B L O G A R C H IVES July June

August 2009 | page 5

Brightens Oklahoma With Music! By David R. Johnson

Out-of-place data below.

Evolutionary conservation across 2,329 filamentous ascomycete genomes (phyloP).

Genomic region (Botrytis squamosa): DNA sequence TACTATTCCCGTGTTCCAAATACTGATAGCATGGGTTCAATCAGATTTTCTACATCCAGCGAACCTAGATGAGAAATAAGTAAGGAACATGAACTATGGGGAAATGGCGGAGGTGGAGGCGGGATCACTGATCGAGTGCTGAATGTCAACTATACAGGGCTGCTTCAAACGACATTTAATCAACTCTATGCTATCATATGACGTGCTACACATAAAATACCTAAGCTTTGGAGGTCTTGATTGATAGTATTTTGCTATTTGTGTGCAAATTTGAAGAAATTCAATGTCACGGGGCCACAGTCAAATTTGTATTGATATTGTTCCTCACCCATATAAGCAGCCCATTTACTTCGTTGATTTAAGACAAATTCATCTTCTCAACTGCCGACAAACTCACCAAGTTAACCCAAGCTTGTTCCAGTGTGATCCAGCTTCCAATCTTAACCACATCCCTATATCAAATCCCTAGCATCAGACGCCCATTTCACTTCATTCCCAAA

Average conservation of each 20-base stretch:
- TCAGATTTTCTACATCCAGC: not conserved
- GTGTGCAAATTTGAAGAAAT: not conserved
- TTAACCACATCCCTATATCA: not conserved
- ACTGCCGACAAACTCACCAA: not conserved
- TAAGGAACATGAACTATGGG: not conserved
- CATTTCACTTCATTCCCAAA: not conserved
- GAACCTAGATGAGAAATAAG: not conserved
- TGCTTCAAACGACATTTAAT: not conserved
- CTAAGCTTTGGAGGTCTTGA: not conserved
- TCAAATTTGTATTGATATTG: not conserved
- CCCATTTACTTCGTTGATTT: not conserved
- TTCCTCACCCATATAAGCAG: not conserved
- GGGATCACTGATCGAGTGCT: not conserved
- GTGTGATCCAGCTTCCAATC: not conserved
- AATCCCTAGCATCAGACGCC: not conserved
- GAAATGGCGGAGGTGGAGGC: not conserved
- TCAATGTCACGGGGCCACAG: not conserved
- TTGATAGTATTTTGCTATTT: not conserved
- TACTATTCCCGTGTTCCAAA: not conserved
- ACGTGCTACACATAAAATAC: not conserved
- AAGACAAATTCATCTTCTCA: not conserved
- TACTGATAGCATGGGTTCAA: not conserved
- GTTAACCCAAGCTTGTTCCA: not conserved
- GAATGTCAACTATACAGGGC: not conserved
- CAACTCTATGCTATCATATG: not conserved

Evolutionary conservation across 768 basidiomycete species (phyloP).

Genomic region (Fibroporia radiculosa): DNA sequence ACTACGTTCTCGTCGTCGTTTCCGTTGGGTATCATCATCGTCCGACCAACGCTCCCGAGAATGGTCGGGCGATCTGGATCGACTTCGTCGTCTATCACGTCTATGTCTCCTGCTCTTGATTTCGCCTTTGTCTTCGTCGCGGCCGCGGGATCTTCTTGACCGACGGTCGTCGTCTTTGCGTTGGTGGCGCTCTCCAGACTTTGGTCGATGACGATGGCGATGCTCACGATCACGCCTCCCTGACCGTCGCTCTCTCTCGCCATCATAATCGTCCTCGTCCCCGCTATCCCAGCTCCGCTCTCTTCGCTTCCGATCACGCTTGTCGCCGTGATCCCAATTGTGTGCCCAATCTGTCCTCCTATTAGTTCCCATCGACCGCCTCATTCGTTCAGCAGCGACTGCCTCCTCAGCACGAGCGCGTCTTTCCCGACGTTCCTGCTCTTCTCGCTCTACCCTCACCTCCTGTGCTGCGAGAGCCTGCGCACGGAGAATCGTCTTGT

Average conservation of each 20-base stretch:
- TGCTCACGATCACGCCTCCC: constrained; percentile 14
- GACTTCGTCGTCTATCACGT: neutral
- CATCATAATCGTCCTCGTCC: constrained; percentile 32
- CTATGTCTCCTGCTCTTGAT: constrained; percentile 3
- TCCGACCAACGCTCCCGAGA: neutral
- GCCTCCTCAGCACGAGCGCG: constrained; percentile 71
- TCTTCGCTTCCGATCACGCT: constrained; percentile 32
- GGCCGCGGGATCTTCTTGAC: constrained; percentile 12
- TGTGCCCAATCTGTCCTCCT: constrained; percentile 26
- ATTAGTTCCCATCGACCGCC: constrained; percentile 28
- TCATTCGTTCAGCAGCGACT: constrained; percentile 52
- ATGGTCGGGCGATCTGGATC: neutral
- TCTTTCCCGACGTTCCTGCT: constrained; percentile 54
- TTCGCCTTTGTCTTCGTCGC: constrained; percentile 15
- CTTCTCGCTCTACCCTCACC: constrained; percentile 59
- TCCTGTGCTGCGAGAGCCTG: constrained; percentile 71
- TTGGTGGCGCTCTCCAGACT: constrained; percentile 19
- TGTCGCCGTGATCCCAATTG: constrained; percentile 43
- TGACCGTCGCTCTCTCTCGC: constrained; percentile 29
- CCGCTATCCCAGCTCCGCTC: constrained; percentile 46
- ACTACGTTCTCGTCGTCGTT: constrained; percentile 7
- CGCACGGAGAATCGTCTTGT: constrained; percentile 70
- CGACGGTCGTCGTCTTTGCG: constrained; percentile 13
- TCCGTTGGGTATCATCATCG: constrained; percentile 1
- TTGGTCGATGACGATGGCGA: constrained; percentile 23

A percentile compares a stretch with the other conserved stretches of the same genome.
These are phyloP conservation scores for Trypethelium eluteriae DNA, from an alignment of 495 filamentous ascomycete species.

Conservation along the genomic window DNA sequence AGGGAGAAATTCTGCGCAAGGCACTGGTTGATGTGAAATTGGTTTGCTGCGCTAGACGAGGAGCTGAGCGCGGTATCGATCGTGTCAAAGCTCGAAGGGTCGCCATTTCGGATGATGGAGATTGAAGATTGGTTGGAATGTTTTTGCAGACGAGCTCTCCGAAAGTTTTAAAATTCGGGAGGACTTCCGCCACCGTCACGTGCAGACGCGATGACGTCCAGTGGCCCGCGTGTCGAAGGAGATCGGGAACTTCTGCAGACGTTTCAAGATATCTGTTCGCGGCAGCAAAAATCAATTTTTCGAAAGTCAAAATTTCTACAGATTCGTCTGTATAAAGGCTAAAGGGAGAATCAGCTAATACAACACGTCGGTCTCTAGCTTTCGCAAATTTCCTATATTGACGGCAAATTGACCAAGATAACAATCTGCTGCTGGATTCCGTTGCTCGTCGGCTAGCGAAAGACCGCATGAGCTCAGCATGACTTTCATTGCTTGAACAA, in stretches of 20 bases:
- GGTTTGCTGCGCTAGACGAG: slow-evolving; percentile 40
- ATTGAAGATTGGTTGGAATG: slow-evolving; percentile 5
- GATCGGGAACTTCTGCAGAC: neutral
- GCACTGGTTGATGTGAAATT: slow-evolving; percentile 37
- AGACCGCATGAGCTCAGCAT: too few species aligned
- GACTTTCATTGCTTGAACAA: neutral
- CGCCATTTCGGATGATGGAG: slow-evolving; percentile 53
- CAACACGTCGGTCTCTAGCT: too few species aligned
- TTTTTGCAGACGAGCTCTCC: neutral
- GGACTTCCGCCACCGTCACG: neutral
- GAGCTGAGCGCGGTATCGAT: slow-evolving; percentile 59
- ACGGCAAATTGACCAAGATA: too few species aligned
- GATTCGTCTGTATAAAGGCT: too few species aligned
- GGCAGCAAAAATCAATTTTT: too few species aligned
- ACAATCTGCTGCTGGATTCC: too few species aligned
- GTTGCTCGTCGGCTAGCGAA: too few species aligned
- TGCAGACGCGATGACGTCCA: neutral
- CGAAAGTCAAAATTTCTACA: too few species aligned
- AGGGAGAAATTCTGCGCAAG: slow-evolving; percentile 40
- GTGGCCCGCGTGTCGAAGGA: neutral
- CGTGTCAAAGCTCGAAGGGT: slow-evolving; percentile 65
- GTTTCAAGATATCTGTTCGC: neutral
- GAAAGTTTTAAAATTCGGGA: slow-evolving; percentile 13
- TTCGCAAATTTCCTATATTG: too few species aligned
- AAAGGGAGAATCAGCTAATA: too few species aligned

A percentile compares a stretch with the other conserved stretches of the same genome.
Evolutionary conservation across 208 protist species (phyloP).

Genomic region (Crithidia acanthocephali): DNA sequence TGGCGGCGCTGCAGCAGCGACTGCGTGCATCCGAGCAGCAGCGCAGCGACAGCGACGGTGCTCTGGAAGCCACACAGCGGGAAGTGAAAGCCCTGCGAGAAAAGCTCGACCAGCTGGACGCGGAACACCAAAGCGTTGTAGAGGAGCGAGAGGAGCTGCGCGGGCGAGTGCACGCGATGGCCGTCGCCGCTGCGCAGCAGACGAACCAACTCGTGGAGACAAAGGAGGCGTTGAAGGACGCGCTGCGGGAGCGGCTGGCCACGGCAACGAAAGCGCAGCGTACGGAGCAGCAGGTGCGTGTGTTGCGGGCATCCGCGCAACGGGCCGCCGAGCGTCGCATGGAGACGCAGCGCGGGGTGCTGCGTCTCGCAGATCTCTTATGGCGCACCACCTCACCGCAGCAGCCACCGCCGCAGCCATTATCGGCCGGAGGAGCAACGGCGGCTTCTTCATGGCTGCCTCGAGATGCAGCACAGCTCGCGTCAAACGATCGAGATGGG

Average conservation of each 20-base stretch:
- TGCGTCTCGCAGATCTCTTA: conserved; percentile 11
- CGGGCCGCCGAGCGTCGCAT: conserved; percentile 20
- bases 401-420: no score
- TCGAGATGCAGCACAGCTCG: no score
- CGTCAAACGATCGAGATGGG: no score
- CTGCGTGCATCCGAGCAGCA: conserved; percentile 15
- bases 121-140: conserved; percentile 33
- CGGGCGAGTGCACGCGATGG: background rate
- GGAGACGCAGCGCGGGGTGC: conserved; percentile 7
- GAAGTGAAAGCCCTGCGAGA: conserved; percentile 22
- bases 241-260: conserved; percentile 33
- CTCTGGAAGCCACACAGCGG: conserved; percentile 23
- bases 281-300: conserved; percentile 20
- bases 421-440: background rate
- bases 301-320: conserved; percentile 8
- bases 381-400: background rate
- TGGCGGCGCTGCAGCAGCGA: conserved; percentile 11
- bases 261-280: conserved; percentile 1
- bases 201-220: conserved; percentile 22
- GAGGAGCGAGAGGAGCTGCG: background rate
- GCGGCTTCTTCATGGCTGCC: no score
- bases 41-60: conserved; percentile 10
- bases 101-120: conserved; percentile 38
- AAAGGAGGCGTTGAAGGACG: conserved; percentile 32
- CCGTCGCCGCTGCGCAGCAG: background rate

“Brightmusic? What is Brightmusic?” Brightmusic is Oklahoma City’s resident classical chamber music ensemble. Its members include the leading music professors and performers in central Oklahoma. It plays chamber music from the works of Bach to new pieces that are fresh off-the-press. And it gives six concerts per season at St. Paul’s Episcopal Cathedral in downtown OKC – for free. Brightmusic opens its seventh season on Tuesday night, August 25, at 7:30 pm. The title of the concert, “A Musical Fantasy,” reflects the four works on the program. Eight of the Brightmusic musicians, in four different combinations, will demonstrate again why Brightmusic is one of Oklahoma’s emerging cultural gems. The 15 musicians in the group include 14 instrumentalists and one vocalist. Each is a universitylevel music educator and a performance-quality classical musician. Eight are current or former faculty members at Oklahoma City University, and three are faculty members at the University of Oklahoma. Other universities represented include Oklahoma State University, Oklahoma Baptist University, Oklahoma Christian University, the University of North Texas, and the University of Houston. The performance caliber of these musicians is breathtaking. Eleven are current or former members of the OKC Philharmonic. One was a featured soloist with the OKC Phil last season. And others perform with the Tulsa Symphony Orchestra, the Lawton Philharmonic and other ensembles across the state. You would expect to find chamber music concerts like Brightmusic’s in New York City, Los Angeles or Chicago. But in Oklahoma City? Well, just as the quality of OKC’s overall arts scene might surprise those who are clueless, the quality of Brightmusic’s chamber music concerts is a wonderful discovery for OKC music-lovers. Last season, one local blogster, who reviewed Brightmusic’s opening night concert, was absolutely blown away: “If you live in central Oklahoma, you owe it to yourself to find several of their concerts this season to attend. Honestly, this is some of the very best chamber music in the country and who would have thought it would be free (donations accepted!) in Oklahoma City!” | page 6